Making the equipment ‘ATEX compliant’ requires buying ATEX components, surely?

There are many aspects to specifying a panel for a hazardous location that can be easily overlooked. Before starting the design and specifying the components to be used, make sure you know the specifics of the hazardous area where the panel will be eventually located.

Some vital questions to answer before starting include:

a) What is the hazard and is there anything else that could affect the local conditions?

b) Aside from the explosion hazard,what other hazards or aggressive substances might exist in the installation? Aggressively corrosive chemicals or contamination from dust and dirt may affect how the explosion protection measures employed perform over time. It is a requirement of the ATEX directive that such considerations are taken into account in the design of equipment for its adequate performance throughout its anticipated lifetime.

c) What is the Gas Group or Dust Group? Equipment protected for dust explosion hazards may not be suitable for gas explosion hazards, make sure the components meet or exceed the minimum requirements of the installation site.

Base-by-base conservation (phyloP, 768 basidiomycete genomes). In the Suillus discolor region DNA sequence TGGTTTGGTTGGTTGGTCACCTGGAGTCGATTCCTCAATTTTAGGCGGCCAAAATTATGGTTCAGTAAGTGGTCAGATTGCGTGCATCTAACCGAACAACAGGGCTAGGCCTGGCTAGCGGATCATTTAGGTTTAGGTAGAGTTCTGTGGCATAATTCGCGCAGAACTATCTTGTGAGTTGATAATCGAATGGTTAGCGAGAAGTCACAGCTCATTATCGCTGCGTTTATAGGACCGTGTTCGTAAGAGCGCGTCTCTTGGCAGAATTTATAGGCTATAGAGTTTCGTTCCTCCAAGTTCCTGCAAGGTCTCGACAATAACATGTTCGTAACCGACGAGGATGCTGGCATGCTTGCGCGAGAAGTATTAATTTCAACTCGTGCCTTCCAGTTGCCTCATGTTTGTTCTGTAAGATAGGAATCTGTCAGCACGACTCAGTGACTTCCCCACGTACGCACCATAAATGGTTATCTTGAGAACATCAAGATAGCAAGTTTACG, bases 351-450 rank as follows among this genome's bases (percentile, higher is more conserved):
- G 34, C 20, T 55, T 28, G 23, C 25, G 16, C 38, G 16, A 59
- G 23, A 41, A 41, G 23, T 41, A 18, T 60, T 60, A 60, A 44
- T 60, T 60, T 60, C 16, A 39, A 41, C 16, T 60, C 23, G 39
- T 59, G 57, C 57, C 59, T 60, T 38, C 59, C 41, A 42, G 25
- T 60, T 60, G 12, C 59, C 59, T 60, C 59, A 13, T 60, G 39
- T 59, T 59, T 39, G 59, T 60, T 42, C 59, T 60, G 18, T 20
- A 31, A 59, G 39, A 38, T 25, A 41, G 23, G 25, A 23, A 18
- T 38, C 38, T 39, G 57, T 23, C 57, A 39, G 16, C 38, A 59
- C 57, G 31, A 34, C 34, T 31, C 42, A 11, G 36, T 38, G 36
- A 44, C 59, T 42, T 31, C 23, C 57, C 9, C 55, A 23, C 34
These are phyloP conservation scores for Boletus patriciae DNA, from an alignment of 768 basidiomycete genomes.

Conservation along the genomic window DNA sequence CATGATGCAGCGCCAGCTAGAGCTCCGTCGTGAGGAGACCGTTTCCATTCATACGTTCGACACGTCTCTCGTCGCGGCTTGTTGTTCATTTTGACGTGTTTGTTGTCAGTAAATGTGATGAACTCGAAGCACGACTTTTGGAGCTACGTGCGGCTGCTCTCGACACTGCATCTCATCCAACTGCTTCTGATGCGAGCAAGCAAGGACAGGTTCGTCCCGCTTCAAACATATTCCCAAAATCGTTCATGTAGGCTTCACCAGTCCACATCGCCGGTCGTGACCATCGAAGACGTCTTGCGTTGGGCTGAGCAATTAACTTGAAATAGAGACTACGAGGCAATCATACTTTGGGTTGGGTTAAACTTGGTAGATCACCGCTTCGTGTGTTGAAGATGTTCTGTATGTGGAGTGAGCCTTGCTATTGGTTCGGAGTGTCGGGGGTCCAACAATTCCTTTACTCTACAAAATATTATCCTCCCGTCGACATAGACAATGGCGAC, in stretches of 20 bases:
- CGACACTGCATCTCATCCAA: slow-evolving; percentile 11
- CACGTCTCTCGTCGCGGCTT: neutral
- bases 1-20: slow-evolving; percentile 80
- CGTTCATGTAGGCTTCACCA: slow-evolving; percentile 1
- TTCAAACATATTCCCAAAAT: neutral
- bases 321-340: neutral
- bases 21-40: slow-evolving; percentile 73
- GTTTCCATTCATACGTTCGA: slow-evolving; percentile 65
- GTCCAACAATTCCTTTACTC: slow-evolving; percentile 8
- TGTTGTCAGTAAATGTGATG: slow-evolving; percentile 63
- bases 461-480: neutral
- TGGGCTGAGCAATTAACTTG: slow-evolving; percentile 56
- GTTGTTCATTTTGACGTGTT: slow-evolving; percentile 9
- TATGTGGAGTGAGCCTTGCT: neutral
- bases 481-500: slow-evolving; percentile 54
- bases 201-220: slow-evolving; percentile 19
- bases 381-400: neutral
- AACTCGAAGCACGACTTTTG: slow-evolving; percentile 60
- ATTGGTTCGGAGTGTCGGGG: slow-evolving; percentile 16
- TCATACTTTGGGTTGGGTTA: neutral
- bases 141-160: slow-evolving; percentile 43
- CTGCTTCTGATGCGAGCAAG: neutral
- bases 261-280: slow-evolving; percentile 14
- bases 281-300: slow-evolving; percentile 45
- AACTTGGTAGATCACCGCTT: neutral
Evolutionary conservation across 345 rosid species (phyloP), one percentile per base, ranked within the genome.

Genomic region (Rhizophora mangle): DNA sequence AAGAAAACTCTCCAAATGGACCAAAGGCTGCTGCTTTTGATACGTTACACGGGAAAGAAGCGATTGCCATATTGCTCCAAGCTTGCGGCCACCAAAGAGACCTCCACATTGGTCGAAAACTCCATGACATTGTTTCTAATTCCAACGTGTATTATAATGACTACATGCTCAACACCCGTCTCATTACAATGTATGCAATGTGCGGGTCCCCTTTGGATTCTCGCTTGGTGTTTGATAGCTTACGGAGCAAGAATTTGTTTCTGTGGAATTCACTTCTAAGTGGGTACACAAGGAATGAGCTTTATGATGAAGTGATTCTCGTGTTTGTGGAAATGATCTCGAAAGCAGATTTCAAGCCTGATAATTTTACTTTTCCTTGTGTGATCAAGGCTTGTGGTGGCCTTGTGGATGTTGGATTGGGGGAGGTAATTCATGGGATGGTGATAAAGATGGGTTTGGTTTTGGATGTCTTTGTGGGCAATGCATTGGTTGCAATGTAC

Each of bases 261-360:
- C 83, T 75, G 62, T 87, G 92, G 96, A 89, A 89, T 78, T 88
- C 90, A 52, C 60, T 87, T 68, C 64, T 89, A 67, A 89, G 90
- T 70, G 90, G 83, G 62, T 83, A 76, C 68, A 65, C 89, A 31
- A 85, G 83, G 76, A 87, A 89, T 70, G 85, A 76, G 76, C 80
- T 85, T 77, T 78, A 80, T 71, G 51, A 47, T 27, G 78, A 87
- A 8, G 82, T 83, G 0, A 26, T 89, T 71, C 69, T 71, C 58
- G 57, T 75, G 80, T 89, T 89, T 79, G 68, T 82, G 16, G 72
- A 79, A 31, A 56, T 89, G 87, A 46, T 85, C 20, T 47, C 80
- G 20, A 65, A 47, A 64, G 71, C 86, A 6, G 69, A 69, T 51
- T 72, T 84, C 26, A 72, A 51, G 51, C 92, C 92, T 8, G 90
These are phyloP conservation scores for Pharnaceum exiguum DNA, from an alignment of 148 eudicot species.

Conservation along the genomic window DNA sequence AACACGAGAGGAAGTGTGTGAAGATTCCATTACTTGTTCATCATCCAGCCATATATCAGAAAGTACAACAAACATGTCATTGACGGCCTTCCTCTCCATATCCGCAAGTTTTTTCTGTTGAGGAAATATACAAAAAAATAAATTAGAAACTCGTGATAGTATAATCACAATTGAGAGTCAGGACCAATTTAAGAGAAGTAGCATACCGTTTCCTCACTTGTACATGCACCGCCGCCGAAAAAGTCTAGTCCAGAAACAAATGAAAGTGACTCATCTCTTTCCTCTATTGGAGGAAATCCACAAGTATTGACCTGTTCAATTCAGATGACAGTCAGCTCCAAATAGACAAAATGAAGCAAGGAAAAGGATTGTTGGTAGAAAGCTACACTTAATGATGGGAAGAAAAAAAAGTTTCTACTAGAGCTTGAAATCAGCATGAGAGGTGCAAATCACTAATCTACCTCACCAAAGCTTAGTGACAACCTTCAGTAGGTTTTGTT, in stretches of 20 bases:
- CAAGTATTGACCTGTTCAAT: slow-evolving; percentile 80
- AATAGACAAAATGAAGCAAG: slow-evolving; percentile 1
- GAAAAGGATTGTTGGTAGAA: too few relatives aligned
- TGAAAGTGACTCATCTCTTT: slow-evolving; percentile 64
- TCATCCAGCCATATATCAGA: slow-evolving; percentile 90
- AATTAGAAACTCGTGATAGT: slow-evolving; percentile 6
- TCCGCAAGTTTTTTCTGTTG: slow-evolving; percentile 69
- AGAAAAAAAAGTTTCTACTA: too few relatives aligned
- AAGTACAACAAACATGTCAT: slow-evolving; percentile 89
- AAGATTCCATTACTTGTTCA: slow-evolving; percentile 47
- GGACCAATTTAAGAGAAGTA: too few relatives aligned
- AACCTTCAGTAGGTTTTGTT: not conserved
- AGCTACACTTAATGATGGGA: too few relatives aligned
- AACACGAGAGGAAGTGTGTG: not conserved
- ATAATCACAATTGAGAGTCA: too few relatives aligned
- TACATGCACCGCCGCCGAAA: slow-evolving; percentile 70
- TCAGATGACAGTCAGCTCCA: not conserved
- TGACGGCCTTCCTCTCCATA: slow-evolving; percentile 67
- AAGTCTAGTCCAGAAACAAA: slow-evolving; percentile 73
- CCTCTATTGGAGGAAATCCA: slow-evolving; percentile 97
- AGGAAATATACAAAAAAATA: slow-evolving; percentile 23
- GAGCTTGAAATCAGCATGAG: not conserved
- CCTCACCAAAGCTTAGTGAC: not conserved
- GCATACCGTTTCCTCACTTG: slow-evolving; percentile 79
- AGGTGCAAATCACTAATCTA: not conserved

d) What is the ambient temperature range? Make sure that the ambient temperature range of the installation site in known so that it can be certain that the selected components are used within their certified range, and take into account the effect of local heat generation.

e) What certification scheme will be acceptable for the end user? Not all end users will be happy with self-declaration, despite the fact that it is permitted under the ATEX directive.


Interesting questions and we all need to ask them. It does not work otherwise.

Keep up good work!


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